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Neuroscience

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Classic Readings with a Contemporary Commentary
Edited by Nick Huggett

A Social History of American Energies

How did the United States become the world's largest consumer of energy? David Nye shows that this is less a question about the development of technology than it is a question about the development of culture. In Consuming Power, Nye uses energy as a touchstone to examine the lives of ordinary people engaged in normal activities. He looks at how these activities changed as new energy systems were constructed, from colonial times to recent years.

It is now clear that the brain is unlikely to be understood without recourse to computational theories. The theme of An Introduction to Natural Computation is that ideas from diverse areas such as neuroscience, information theory, and optimization theory have recently been extended in ways that make them useful for describing the brain's programs. This book provides a comprehensive introduction to the computational material that forms the underpinnings of the currently evolving set of brain models.

Regulators of Physiological Processes

In recent years there has been increasing interest and, subsequently, active research in neuropeptides. These neuroactive molecules coordinate, integrate, and regulate physiological processes in all organisms, throughout all phases of development. Acting as neurohormones, neurotransmitters, and/or neuromodulators, they maintain physiological homeostasis and influence important behavioral patterns. This textbook is the first to bring together and synthesize the neuropeptide research of the past decade in such a comprehensive, scholarly manner.

Discourses on Modernity, 1900-1939

Starting around 1900, technology became a lively subject for debate among intellectuals, writers, and other opinion leaders. The expansion of the machine into ever more areas of social and economic life had led to a need to interpret its meanings in a more comprehensive way than in the past. World War I and its aftermath shifted the terms of this ongoing debate by underlining both the potential dangers of technology and its centrality to modern life.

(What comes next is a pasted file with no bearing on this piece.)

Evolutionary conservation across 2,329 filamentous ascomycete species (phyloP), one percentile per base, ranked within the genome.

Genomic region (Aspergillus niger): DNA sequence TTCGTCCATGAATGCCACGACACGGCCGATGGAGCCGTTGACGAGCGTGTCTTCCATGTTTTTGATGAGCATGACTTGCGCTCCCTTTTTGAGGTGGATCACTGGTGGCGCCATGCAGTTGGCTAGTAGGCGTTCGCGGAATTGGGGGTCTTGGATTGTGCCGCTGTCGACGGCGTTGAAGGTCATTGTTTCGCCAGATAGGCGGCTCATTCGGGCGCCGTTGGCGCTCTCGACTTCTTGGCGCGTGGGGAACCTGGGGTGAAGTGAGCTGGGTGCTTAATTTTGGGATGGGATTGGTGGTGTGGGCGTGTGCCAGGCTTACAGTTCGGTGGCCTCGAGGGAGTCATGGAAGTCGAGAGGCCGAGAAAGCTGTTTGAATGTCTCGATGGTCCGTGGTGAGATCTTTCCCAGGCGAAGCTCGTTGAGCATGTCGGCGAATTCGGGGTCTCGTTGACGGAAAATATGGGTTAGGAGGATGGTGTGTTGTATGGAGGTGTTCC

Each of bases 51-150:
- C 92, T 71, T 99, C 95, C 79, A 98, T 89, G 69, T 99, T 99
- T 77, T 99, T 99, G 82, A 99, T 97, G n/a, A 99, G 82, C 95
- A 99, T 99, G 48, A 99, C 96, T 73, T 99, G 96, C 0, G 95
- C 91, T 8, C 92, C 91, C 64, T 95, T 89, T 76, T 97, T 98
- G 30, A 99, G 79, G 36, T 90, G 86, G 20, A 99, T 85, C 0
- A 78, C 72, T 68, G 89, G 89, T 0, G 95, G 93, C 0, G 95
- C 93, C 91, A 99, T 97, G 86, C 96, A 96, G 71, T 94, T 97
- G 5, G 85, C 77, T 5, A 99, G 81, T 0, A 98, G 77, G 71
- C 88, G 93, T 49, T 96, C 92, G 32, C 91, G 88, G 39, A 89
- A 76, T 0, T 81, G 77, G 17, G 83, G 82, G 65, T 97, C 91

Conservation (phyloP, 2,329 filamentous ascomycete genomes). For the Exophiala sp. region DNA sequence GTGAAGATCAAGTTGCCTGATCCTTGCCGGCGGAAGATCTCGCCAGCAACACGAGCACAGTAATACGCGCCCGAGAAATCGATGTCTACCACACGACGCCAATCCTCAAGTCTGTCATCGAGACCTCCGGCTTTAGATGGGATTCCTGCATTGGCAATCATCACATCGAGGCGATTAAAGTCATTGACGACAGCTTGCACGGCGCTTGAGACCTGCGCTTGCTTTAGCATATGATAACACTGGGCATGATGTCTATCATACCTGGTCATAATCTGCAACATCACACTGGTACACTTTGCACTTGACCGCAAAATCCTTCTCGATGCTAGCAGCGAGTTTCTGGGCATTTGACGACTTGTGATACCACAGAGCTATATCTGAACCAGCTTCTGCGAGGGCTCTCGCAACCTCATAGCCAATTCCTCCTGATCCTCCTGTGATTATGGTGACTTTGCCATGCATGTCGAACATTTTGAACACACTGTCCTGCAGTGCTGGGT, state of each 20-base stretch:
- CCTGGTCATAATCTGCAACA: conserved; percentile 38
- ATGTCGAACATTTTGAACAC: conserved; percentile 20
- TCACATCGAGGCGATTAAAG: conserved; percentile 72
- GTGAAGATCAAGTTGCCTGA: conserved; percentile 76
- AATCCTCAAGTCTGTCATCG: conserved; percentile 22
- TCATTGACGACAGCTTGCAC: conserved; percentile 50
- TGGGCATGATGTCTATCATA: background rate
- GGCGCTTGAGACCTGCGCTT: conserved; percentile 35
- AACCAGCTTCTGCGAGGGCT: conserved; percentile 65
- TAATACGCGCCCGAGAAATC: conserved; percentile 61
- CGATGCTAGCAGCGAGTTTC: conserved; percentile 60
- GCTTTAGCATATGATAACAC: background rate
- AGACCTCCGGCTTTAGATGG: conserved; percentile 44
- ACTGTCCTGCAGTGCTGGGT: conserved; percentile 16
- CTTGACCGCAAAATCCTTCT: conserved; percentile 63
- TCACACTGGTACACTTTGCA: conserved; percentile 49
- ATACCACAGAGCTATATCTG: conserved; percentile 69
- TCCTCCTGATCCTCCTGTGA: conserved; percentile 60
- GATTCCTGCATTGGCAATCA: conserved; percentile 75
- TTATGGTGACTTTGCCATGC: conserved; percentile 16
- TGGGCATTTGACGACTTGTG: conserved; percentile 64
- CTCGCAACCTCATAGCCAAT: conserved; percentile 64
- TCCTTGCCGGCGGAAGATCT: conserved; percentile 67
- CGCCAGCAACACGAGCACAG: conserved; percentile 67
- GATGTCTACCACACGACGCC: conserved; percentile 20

A Connectionist Perspective on Development


Rethinking Innateness asks the question, "What does it really mean to say that a behavior is innate?" The authors describe a new framework in which interactions, occurring at all levels, give rise to emergent forms and behaviors. These outcomes often may be highly constrained and universal, yet are not themselves directly contained in the genes in any domain-specific way.

Philosophical Debates

Intended for anyone attempting to find their way through the large and confusingly interwoven philosophical literature on consciousness, this reader brings together most of the principal texts in philosophy (and a small set of related key works in neuropsychology) on consciousness through 1997, and includes some forthcoming articles. Its extensive coverage strikes a balance between seminal works of the past few decades and the leading edge of philosophical research on consciousness.

How can the baffling problems of phenomenal experience be accounted for? In this provocative book, Fred Dretske argues that to achieve an understanding of the mind it is not enough to understand the biological machinery by means of which the mind does its job. One must understand what the mind's job is and how this task can be performed by a physical system—the nervous system.

A Handbook for Connectionist Simulations

An Essay on Autism and Theory of Mind

foreword by Leda Cosmides and John Tooby


In Mindblindness, Simon Baron-Cohen presents a model of the evolution and development of "mindreading." He argues that we mindread all the time, effortlessly, automatically, and mostly unconsciously. It is the natural way in which we interpret, predict, and participate in social behavior and communication. We ascribe mental states to people: states such as thoughts, desires, knowledge, and intentions.

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